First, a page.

10. Good lord... Honestly, Dave Gardner seems to be an affable guy, the sidequest's great, the haircut makes him look really handsome, but, and you knew a but was forthcoming, the "like" thing was possibly literally grating on my nerves, or at least it felt that way after a while. Every third word! Prolonged sigh - and I'm better now. A bit.
  11. Oh my god, I never want to be in a position where I have to do message control for a passionate crowd. You know what? That Daedalic guy shouldn't have said anything. That was a dick move. First of all, something's shady if you have such little expenses - just do the math (salary + insurance/health care + taxes + office space + equipment + score/voice acting + QA + localization + ...). Either the numbers lie, someone's not getting paid fairly, or Daedalic are enjoying some of those tax exemptions/relief that Germany is famous for in the movie industry. Either way, it's another CONTINENT. That matters. Heavy Rain cost €16.7m. The Witcher 3 will cost $15m to develop, roughly. Those numbers are not possible in America. Of course the system isn't ideal, yadda yadda, but that's part of a much larger debate that isn't Double Fine's cross to bear and kind of the polar opposite to a strawman argument. The realities of what personnel and office space etc. cost in San Francisco can easily be looked into with some research (before anyone makes the very astute suggestion to move offices: you agreed to fund an adventure by Double Fine, San Francisco, CA). And even then, you'd have to pit the final product, Broken Age, against a Daedalic game, and adjust for a thousand other variables. Dick move, Daedalic. And I'm saying that as someone who's on the record of not being particularly fine with the way things are going.
  12. Yea~h, if we're at the point of conspiracy theories and backers arguing for an hour to get their dollar back (seriously, re-evaluate what your time's worth) we've clearly reached the point where we all should move along.
  13. I've read through a lot of comments regarding this issue, and most in this thread. This is one hell of an exercise in communication. There are people working from the premise that Broken Age has anything to do with DFA/the original Kickstarter proposal. The original budget for Broken Age was $2,232,465, that for the Kickstarter proposal something south of $300,000. So those arguing that you have almost nine times the budget originally hoped for are misinformed at their own fault, or deliberately shutting out information to be up in arms about something. However, working off the $2,232,465 budget, we are entering the realm of objective wrong-doing. According to episode 10, Brutal Legend has made a bit more than $900,000, and the Humble Bundle is said to raked in a similar amount, both of which, allegedly, I'm missing a source though that doesn't mean it isn't out there, have been infused into Broken Age. If that's true, that would basically add up to at least 150%-200% of the original budget (depending on the exact numbers and whether all of that went into BA). Not knowing game development, I don't know if that is cause for concern. Intuitively, I'd say yes, although I wouldn't worry too much at that point. However, with this increased budget, we're looking at a game that has a projected release of 2015 and a plan that had 75% too much content. And this is where tolerance finds its limit. First of all, these numbers were not released by the time the Massive Chalice Kickstarter went up, although they must have been known internally (simply by virtue of the edited, finished episode being up a week later, and the writing on the wall being visible much sooner). The company has most likely omitted this information. Double Fine has multiple development teams. However, it is manipulation by omission. Comments all over the place have proven that some people would not have backed Massive Chalice, had they known the extent of the(!) troubles another project under the same company has. It is anyone's individual call how to judge this behaviour, but to me, it's being rather selectively "clear" with information, I think that has to be acknowledged at least. And I don't think people who backed smaller amounts are necessarily affected here. I have gotten incredible value for what I paid, virtue of the documentary alone (2 Player Productions are truly talented). I think what's happened has already affected the spirit of Kickstarter. This isn't a game made by backer money, this is a game made by backer money, additional purchases, Brutal Legend, Humble Bundle, and now Steam Early Access and whatever else I forgot. The large pool of backers extends a certain amount of trust to the developer to develop a title for the amount pledged - at least that's my perception. I was expecting to kickstart a part of Double Fine. For the company to put out a title that proved that it can be done without publishers. We won't know that know with Broken Age, because we'll never know if a smaller game would've been successful, because Tim Schafer decided to make a bigger game. And the bad thing isn't the bigger game, but the bigger risk. It seems as though Double Fine, by the time Broken Age gets released, has almost sacrificed all rewards anyway, making it more and more unlikely that Broken Age will become the game that makes the company truly independent. Seeing the footage of the game, it's likely they are working on something rather special. But I see another dark side of game development here. Tim is putting increasing pressure and risk on the entire company to get the game he wanted made, instead of the game he could have made. Someone said something along the lines of using the budget they got, not the budget they wanted, and that seemed about right. I understand Greg's disappointment. The game was given different parameters than what they've worked with, and now they are forced to consistently adjust to the degree that it's painful. It's a philosophical issue of sorts. If Broken Age turns out to be a great game, a lot will be forgotten. If Broken Age turns out to be profitable, that'll be even more significant. But right now, damage has been done. Journalists are running (inappropriately) rampant with an uncontrolled message, people are disappointed for all sorts of reasons. It's an incredibly tough situation to be in, and puts the make or break nature of this project for Double Fine front and center. EDIT: Because this post is negative, I feel obligated to say that, regardless, I do wish Double Fine luck and that they make it.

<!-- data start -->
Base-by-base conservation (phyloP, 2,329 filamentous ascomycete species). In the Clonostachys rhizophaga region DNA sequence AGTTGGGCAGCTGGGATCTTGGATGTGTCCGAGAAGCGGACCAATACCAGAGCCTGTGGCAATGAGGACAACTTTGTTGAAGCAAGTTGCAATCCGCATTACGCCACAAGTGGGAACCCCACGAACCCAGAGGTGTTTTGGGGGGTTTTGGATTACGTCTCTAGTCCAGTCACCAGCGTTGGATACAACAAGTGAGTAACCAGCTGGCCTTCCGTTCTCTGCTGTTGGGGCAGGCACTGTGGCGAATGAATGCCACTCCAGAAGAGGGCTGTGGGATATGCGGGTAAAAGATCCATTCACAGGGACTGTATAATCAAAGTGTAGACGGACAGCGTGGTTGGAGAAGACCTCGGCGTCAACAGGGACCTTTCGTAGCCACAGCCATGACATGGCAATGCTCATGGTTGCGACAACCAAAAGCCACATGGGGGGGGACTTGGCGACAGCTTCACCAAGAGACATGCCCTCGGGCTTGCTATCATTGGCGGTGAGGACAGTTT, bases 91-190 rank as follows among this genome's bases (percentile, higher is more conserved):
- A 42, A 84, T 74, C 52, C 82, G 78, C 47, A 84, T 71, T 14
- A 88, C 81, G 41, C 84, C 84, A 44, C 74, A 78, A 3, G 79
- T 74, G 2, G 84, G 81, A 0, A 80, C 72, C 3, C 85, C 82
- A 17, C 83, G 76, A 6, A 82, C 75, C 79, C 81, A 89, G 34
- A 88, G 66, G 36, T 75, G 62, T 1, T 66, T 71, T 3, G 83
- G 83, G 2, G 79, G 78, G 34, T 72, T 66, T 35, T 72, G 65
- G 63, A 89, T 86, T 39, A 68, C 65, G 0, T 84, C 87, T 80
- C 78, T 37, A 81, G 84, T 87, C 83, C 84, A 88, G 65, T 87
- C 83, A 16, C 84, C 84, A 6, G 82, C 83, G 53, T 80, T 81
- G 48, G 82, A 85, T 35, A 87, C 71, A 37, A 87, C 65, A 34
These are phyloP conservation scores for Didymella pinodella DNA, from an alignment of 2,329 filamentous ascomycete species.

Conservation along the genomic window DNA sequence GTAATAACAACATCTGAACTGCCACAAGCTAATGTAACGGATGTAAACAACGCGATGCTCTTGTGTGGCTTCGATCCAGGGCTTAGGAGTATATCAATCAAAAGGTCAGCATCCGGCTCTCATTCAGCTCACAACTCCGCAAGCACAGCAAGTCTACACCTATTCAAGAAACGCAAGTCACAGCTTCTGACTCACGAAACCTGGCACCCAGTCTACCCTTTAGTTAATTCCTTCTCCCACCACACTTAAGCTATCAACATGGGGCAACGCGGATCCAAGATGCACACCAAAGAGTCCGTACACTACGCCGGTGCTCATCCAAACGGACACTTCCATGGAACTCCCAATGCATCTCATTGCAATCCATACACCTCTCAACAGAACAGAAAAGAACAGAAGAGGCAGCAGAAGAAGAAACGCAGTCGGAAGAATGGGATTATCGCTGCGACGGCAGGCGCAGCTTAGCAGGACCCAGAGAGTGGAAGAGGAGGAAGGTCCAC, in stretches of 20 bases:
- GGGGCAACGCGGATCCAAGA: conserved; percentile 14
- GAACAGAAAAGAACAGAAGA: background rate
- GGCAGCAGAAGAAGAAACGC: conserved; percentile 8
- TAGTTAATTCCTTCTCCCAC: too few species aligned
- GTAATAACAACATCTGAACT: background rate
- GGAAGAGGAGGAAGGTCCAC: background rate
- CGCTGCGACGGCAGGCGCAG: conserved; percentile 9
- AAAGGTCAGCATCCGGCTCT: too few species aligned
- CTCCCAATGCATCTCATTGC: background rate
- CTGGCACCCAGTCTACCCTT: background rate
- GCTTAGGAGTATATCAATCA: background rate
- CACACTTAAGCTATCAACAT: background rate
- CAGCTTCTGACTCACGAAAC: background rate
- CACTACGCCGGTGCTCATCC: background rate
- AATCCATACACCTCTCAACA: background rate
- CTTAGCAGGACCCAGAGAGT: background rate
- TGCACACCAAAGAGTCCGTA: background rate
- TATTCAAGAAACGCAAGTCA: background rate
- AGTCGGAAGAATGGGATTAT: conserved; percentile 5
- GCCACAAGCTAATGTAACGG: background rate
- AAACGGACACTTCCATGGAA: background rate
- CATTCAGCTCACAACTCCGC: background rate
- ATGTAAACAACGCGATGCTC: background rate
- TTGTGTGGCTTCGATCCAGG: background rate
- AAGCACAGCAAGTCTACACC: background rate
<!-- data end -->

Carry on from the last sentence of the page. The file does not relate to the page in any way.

14. No, you're not. I was actually pretty angry for even the notion of an average of something like seven years between games. But turns out, that wasn't Mr Tornquist's fault, Funcom turns out be a rather mismanaged firm that takes way too long to develop titles. Tornquist was excited about developing The Secret World, which I don't begrudge him. He didn't think it'd take this long, and that Funcom would abandon the TLJ series. The people involved with Red Thread Games seem like good guys (and gal), so even if I was sceptical and cynical, I backed Dreamfall: Chapters. I have issues reconciling Dreamfall with the The Longest Journey universe. I have trouble with a lot of stuff in that game. But there's value and charm in both games, and so I think they deserve this shot. It didn't help, though, that the Kickstarter DID seem terribly mismanaged. First of all, it's absolutely not credible to me to develop a 3d game for 800,000, when 10% go to Kickstarter/Amazon Payments, and another 10-20% to manufacturing, fulfilment and shipping. Then there's the vastly higher pay average and cost of living in Norway, there's licensing costs, voice acting, whatever. And we here know what Double Fine's going through. With 1.5 million, maybe they can do some development magic, but their stretchgoals did not stretch the money, but the credibility. That's my major issue with the Kickstarter. I love the Double Fine Kickstarter still the most, with smart rewards, no stretchgoals, just a "more money, more game" philosophy, not a real campaign, but trust in the fans, and amazing pay-off, even so far. Followed by the Broken Sword system, where you can adjust your pledge post-campaign and add stuff, that's a great system, too. But I don't doubt the character of the people involved with Dreamfall. I don't think there's anything nefarious going on. I do think it seems like a very naive approach, even more surprising considering that Tornquist has been in the industry for 15 or so years. Still, I backed. If it backfires, I'll be far more circumspect with further Kickstarters - collective responsibility and all that.